Ride on dirt, ride on grass, it's the non-smoothness of the terrain that will build your muni skills. Rollback mounts are good on pavement, but a static mount is generally a lot more useful on rough terrain.
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Old 2016-02-29, 11:07 PM   #6
DaUniGuy
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I made a commitment to ride my muni this year. For me what is working out best is to find a challenging but unintimidating section of the trail and just session back and forth on it until I have it down. I will try different lines and play around on it. Once I feel I have that down I will find a different place and session there. It is working well for me so far.
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Old 2016-02-29, 11:46 PM   #7
Djphelan01
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Originally Posted by DaUniGuy View Post
I made a commitment to ride my muni this year. For me what is working out best is to find a challenging but unintimidating section of the trail and just session back and forth on it until I have it down. I will try different lines and play around on it. Once I feel I have that down I will find a different place and session there. It is working well for me so far.
I'm going to go again tomorrow and try that. Thanks for all the replies .
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Old 2016-03-02, 06:20 PM   #8
janvanhulzen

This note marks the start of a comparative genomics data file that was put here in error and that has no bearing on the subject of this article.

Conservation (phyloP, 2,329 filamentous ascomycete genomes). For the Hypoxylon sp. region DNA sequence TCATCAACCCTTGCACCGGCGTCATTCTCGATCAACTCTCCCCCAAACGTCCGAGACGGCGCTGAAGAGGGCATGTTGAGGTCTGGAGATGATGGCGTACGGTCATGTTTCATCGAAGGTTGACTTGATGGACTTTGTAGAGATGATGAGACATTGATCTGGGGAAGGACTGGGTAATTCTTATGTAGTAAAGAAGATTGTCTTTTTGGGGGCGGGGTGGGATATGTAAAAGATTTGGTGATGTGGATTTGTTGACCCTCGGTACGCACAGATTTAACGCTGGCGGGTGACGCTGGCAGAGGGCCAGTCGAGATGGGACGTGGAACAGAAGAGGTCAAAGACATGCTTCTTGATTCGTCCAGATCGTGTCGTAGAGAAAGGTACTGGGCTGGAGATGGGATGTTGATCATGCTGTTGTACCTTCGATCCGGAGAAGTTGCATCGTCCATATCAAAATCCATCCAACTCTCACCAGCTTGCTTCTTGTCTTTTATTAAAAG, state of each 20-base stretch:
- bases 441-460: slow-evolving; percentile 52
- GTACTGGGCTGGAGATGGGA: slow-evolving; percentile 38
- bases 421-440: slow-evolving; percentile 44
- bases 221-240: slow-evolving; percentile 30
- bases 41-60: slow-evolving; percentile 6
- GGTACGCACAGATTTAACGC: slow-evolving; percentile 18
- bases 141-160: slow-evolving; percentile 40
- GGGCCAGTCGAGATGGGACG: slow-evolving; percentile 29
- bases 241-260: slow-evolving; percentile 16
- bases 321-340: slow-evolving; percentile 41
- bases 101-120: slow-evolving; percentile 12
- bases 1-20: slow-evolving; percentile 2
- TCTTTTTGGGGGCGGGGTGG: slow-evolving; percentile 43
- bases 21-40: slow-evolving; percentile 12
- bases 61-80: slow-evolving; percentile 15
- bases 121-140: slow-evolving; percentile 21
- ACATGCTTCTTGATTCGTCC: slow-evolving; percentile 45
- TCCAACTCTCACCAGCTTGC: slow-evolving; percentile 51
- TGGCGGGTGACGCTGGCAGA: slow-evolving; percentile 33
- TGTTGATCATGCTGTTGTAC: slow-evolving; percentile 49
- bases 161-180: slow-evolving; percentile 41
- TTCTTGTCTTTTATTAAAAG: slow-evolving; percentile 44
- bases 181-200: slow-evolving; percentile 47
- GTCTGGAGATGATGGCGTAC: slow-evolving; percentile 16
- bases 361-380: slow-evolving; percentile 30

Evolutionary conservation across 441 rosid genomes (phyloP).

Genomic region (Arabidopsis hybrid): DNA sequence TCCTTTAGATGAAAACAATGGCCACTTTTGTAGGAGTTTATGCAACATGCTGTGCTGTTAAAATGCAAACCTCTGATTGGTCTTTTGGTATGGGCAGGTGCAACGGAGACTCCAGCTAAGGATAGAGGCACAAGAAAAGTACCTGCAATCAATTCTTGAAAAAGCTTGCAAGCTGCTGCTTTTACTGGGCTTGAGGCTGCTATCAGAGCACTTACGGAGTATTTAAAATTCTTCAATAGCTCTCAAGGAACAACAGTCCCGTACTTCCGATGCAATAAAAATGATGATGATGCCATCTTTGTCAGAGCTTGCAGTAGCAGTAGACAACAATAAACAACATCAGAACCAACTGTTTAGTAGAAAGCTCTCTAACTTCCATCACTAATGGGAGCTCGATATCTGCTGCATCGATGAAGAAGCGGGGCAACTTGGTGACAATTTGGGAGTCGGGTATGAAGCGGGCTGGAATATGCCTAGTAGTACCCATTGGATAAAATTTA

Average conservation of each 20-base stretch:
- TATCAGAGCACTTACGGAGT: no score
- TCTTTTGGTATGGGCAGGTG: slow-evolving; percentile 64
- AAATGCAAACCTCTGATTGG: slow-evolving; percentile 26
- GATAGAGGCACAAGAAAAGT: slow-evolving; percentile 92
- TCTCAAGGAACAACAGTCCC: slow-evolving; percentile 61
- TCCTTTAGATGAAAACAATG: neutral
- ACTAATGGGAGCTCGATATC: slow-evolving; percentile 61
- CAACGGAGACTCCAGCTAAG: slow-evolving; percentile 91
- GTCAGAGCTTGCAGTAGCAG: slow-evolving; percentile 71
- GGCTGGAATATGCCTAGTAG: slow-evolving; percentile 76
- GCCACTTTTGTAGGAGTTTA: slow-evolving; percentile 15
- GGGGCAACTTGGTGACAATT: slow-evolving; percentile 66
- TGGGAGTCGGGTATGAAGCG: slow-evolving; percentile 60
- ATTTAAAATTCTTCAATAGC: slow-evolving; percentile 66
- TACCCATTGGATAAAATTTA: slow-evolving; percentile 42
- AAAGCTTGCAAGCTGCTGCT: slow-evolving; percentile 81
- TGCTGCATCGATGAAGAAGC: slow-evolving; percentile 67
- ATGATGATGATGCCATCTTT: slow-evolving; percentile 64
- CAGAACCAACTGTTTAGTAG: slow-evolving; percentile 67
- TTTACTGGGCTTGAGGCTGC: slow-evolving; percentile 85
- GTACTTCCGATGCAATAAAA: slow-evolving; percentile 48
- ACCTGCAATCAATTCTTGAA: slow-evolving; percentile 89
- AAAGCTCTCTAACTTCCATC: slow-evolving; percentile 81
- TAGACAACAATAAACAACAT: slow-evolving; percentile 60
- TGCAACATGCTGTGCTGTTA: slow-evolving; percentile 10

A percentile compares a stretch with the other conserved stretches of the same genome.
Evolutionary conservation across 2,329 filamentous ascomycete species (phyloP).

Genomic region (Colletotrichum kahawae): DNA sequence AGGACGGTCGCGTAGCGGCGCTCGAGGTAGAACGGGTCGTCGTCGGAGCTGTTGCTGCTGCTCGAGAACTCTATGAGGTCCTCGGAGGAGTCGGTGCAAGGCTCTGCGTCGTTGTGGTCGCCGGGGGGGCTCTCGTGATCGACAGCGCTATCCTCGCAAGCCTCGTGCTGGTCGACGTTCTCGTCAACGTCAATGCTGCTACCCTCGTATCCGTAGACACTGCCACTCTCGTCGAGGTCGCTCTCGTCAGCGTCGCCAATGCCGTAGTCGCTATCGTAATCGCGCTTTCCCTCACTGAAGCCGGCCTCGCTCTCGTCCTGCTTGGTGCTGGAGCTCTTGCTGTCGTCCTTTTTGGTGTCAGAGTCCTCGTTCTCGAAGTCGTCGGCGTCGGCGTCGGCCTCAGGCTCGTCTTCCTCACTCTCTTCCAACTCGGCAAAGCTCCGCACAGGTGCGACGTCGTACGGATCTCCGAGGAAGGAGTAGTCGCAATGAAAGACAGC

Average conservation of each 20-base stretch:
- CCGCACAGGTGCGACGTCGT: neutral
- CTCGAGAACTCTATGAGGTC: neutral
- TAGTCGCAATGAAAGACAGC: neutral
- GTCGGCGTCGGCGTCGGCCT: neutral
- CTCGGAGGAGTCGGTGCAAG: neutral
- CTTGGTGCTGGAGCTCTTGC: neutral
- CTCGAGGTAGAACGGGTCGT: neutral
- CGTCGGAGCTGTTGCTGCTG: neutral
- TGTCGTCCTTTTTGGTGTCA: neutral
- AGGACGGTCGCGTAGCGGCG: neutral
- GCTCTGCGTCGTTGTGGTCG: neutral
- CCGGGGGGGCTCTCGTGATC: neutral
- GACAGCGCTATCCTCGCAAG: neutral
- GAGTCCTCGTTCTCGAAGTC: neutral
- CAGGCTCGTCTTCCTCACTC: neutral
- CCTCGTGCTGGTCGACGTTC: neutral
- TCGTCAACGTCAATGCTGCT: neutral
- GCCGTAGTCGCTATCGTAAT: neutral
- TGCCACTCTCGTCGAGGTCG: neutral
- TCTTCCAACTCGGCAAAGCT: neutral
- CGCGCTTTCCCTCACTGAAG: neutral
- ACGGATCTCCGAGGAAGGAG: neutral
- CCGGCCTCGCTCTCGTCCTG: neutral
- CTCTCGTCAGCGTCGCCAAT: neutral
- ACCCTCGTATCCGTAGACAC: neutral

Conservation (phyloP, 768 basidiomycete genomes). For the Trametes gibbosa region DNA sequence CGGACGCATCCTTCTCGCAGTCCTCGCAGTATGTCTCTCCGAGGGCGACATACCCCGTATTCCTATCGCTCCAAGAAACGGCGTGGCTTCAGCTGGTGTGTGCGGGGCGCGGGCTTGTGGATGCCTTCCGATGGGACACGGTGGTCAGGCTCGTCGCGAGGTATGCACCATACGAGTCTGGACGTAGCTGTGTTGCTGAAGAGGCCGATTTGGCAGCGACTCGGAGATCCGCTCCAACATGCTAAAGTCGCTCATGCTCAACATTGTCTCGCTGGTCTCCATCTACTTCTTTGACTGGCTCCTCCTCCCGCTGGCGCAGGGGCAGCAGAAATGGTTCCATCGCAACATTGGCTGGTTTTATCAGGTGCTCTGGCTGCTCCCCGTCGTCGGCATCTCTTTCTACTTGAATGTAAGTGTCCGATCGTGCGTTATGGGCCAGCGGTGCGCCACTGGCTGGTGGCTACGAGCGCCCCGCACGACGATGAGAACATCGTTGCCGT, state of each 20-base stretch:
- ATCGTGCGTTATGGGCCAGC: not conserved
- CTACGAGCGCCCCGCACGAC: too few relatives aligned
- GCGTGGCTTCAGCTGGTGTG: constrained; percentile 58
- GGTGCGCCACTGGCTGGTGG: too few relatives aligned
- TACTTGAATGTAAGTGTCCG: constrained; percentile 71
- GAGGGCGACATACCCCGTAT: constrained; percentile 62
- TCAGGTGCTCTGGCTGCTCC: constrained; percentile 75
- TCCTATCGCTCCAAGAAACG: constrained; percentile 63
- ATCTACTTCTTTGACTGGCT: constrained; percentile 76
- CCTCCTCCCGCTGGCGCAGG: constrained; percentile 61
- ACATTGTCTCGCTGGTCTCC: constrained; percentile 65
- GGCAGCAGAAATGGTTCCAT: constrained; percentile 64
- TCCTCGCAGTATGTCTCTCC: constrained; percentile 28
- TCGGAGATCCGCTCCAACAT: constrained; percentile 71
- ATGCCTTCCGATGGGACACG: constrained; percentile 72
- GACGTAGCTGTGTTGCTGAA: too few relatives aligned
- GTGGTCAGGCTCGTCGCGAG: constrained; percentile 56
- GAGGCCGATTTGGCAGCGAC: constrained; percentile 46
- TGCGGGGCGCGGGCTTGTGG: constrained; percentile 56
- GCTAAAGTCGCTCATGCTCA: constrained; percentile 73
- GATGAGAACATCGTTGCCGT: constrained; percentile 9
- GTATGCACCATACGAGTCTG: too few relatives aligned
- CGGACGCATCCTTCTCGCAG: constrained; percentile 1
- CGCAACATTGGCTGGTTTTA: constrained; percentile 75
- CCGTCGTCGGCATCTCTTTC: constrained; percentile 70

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in my experience free mounting in narrow hollow roads can indeed be quite tricky. Also the position of the saddle is quite important. For climbing or muddy roads a lot of power is required. I like to be able to pull on the saddle while applying power. On the other hand the few times i went face down in the mud were when i applied power and the wheel simply slipped.

Anyway you will learn quickly.
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Old 2016-03-02, 09:27 PM   #9
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Yes, starting muni feels like starting over! However, the progression is faster (seemed for me at least).

Every little rock or root or dip or whatever makes you UPD and your free mounting goes 5 steps back. Like most things with unicycling you learn realy fast and it gets easier: you learn how to react to the sudden pressure from a small rock or whatever and keep on riding. I actually did quite a bit of muni, including moderate steep downhill stuff, before I could free-mount on the trail, as it was so much harder than free mounting on flat road, so I was always walking to a tree or post in order to mount.